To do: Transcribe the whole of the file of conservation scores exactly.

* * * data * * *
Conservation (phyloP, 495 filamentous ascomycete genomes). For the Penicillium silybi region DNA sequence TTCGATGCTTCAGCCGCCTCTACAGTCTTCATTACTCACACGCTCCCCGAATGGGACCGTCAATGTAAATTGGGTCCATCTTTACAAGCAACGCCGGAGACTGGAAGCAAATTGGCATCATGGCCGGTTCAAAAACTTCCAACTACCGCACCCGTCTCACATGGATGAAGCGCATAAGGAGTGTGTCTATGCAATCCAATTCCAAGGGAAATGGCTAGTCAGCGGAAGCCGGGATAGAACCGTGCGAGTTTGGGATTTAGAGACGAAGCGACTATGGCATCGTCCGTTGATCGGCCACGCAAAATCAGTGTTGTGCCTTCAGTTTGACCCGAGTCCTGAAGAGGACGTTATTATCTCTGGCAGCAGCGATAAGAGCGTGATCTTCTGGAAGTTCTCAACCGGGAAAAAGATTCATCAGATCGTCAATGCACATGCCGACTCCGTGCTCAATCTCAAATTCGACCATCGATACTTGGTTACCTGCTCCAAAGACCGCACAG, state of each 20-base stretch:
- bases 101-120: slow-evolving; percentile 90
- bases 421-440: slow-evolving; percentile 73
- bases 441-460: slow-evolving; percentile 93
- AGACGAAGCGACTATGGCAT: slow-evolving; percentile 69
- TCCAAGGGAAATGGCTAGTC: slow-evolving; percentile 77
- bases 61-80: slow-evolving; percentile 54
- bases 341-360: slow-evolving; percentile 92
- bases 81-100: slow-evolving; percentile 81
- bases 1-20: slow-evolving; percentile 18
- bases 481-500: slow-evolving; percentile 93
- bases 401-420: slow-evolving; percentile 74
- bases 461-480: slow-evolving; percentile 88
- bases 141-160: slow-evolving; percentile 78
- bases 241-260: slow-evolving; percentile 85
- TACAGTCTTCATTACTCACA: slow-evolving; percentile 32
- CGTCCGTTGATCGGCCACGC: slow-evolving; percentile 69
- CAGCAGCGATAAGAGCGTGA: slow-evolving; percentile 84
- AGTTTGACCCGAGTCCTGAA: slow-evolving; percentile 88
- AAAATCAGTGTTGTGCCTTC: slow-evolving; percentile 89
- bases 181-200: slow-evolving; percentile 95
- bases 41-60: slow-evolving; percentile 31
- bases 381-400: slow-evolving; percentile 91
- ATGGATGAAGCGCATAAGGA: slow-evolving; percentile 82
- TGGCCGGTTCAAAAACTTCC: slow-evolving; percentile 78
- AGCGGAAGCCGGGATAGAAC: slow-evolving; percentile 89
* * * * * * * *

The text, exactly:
Conservation (phyloP, 495 filamentous ascomycete genomes). For the Penicillium silybi region DNA sequence TTCGATGCTTCAGCCGCCTCTACAGTCTTCATTACTCACACGCTCCCCGAATGGGACCGTCAATGTAAATTGGGTCCATCTTTACAAGCAACGCCGGAGACTGGAAGCAAATTGGCATCATGGCCGGTTCAAAAACTTCCAACTACCGCACCCGTCTCACATGGATGAAGCGCATAAGGAGTGTGTCTATGCAATCCAATTCCAAGGGAAATGGCTAGTCAGCGGAAGCCGGGATAGAACCGTGCGAGTTTGGGATTTAGAGACGAAGCGACTATGGCATCGTCCGTTGATCGGCCACGCAAAATCAGTGTTGTGCCTTCAGTTTGACCCGAGTCCTGAAGAGGACGTTATTATCTCTGGCAGCAGCGATAAGAGCGTGATCTTCTGGAAGTTCTCAACCGGGAAAAAGATTCATCAGATCGTCAATGCACATGCCGACTCCGTGCTCAATCTCAAATTCGACCATCGATACTTGGTTACCTGCTCCAAAGACCGCACAG, state of each 20-base stretch:
- bases 101-120: slow-evolving; percentile 90
- bases 421-440: slow-evolving; percentile 73
- bases 441-460: slow-evolving; percentile 93
- AGACGAAGCGACTATGGCAT: slow-evolving; percentile 69
- TCCAAGGGAAATGGCTAGTC: slow-evolving; percentile 77
- bases 61-80: slow-evolving; percentile 54
- bases 341-360: slow-evolving; percentile 92
- bases 81-100: slow-evolving; percentile 81
- bases 1-20: slow-evolving; percentile 18
- bases 481-500: slow-evolving; percentile 93
- bases 401-420: slow-evolving; percentile 74
- bases 461-480: slow-evolving; percentile 88
- bases 141-160: slow-evolving; percentile 78
- bases 241-260: slow-evolving; percentile 85
- TACAGTCTTCATTACTCACA: slow-evolving; percentile 32
- CGTCCGTTGATCGGCCACGC: slow-evolving; percentile 69
- CAGCAGCGATAAGAGCGTGA: slow-evolving; percentile 84
- AGTTTGACCCGAGTCCTGAA: slow-evolving; percentile 88
- AAAATCAGTGTTGTGCCTTC: slow-evolving; percentile 89
- bases 181-200: slow-evolving; percentile 95
- bases 41-60: slow-evolving; percentile 31
- bases 381-400: slow-evolving; percentile 91
- ATGGATGAAGCGCATAAGGA: slow-evolving; percentile 82
- TGGCCGGTTCAAAAACTTCC: slow-evolving; percentile 78
- AGCGGAAGCCGGGATAGAAC: slow-evolving; percentile 89